Readability tips for diagrams

  • Use sans-serif typefaces like Arial.
  • Size your text box so your label text doesn’t run into or off the edge of your shape. 
  • Use a free contrast checker like WebAIM to check for contrast and accessibility. 
  • Don’t worry too much about font size for digital diagrams since users can zoom in to read complex diagrams. 


When you draw shapes and connectors between them, you should have consistent spacing between objects and vertical and horizontal alignment. This gives your diagram a clean, professional look and makes it easier to understand. 

Alignment is difficult to achieve when diagramming freehand. Look for a diagram maker with auto-alignment features and arrows that snap into place when you simply drag and click from one shape to the next.

Tips for making next-level diagrams

Once you’ve mastered the basics, elevate your diagram design skills with these pro tips. 

1. Use color palettes and pattern libraries

Diagrams can be used as sales tools, client deliverables, and internal communications tools, so you want to give them the same design and branding treatment you would any other high-value asset. 

If you want your team to make diagrams in your brand colors and style, create a color palette or pattern library for them to use and use an icon library to pull matching icons when needed. These little touches will make your diagrams stand out. 

2. Take shortcuts

Since a diagram is a tool to support a larger goal, embrace any time-saving shortcuts you can find to make the diagramming process more efficient. Here’s how:

  • Start with a diagram template already designed for best practices. Need inspiration? Browse our diagram examples below, or check out user-generated diagrams in Miroverse
  • When switching diagram makers, import your diagrams from platform to platform (like Lucidchart to Miro) so you aren’t starting from scratch. 
  • Reuse components within the same diagram to speed up the process and add consistency. 
  • Want to create a diagram with just a prompt? Ask AI to get it started for you. Describe your diagram, and Miro Assist will use natural language processing to build one.

3. Collaborate

Diagramming is rarely a solo venture. It takes multiple stakeholders to diagram a process and discuss improvements, so you’ll need a collaborative workspace. Look for a diagramming tool with features like commenting, annotation, video call integration, and real-time, multi-user editing. When you can’t present a diagram live, you can use a TalkTrack to record a walkthrough of your diagram to give context and support your goals.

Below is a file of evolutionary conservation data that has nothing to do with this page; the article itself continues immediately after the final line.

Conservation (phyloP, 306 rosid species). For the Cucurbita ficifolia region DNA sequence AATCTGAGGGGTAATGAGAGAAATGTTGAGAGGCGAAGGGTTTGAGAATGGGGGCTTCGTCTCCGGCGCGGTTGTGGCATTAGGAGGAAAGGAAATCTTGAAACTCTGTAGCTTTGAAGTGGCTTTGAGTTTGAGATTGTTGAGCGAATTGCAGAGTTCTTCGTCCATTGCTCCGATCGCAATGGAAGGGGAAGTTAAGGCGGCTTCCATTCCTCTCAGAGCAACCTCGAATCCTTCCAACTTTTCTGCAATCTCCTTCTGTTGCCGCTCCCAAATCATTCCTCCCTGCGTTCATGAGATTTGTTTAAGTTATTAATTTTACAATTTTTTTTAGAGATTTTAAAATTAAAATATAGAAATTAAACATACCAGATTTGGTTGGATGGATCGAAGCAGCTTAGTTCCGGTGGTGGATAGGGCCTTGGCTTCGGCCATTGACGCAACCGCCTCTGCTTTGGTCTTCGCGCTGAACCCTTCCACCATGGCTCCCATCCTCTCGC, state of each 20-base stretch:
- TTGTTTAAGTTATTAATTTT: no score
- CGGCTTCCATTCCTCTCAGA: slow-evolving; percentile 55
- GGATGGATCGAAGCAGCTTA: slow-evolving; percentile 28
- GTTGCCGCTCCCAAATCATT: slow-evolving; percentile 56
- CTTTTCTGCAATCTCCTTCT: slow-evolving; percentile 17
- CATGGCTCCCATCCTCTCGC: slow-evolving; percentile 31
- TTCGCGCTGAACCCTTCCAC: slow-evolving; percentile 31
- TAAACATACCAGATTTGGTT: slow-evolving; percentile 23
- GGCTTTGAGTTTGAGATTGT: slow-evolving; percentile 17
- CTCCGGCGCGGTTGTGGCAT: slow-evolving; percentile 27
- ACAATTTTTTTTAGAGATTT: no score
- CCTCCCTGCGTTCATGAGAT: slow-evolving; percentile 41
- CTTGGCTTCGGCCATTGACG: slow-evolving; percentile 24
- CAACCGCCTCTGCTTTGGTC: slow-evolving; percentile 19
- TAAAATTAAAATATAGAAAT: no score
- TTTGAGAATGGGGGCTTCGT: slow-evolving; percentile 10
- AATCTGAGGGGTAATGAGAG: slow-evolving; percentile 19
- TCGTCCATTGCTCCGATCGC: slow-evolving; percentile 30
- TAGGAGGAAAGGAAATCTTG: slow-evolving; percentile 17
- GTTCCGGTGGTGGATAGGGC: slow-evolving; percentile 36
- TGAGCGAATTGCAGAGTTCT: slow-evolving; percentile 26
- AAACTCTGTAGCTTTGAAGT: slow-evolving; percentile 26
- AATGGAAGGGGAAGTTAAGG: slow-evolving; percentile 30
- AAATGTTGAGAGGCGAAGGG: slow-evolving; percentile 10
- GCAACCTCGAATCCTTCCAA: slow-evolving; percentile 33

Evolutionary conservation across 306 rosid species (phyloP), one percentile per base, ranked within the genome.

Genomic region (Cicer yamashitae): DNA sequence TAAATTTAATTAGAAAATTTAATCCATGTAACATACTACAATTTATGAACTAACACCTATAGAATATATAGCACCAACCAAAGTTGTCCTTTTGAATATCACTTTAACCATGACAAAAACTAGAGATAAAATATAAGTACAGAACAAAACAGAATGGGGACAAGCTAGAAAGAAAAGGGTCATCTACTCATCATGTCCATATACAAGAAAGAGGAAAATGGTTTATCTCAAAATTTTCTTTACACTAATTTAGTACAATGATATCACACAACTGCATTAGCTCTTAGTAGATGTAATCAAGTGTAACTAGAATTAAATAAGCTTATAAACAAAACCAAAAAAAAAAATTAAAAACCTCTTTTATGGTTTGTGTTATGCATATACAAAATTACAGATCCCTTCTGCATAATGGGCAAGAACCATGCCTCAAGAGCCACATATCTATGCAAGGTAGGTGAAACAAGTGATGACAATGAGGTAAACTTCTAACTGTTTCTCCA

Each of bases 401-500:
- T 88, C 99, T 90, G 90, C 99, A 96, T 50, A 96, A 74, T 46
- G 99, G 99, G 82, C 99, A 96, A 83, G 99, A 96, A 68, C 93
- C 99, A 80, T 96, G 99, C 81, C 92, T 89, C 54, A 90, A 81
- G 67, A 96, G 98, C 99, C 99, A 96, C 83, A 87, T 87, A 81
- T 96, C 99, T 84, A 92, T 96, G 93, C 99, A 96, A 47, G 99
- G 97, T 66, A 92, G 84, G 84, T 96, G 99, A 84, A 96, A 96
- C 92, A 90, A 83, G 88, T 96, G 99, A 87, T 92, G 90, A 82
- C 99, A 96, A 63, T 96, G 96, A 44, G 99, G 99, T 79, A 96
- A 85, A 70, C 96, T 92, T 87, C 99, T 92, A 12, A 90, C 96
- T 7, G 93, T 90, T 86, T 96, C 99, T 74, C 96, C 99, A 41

Diagram examples for inspiration

There are innumerable types of diagrams, from Venn diagrams to spaghetti diagrams to fishbone diagrams. Here are a few more examples to get you started:

Cycle diagram

This beautifully simple cycle diagram helps you visualize a cyclical process, like a customer life cycle or marketing flywheel. Name your topic in the middle, then label the steps with linked objects. 

Cycle Diagram Template

Product development flowchart

This product development flowchart can be adapted for any kind of decision mapping or workflow you need to map. Use shapes to symbolize entry points, actions, and decisions, with labels to move you from one step to the next. 

Product Development Flowchart Template

Sitemap diagram

Visualize your website page structure with a hierarchical branching structure in a sitemap diagram. Our sitemap template offers both horizontal and vertical diagram styles to choose from.

Sitemap Template

Data flow diagram

Understanding how data flows in and out of systems can be very complex. Make it easier to grasp with a data flow diagram, which can chart the relationship between systems and information flows. 

Data Flow Diagram Template

Vertical organizational chart

Avoid miscommunication and align roles and teams with a vertical, hierarchical org chart. This top-down diagram starts with the highest leadership and branches down to teams, middle management, and then individual contributors. 

Vertical Organizational Chart

Stakeholder map

Diagrams are excellent for mapping relationships between ideas and people. One example of this is a stakeholder map, which illustrates interest and influence both inside and outside of an organization. Use this diagram to map your stakeholders and plan your communications.

Stakeholder Map Template

Better than 1,000 words

Visualizing your processes helps you communicate, innovate, and persuade. This brings us back to the idea that the diagram itself isn’t the end goal — problem-solving is. 

“A visual representation of processes helps you analyze and visualize problems fast and bring clarity to specific tasks and responsibilities,” explains Andreas Lindenberg, UX CSAT specialist for MISUMI Europa. “By visualizing the entire system landscape, from high-level company-wide processes to intricate departmental workflows, organizations gain insight into inefficiencies and areas for improvement.” 

Start your visual problem-solving with a collaborative diagram maker — no designer needed. 

Miro is your team's visual platform to connect, collaborate, and create — together.

Join millions of users that collaborate from all over the planet using Miro.

Try Miro
Share this post: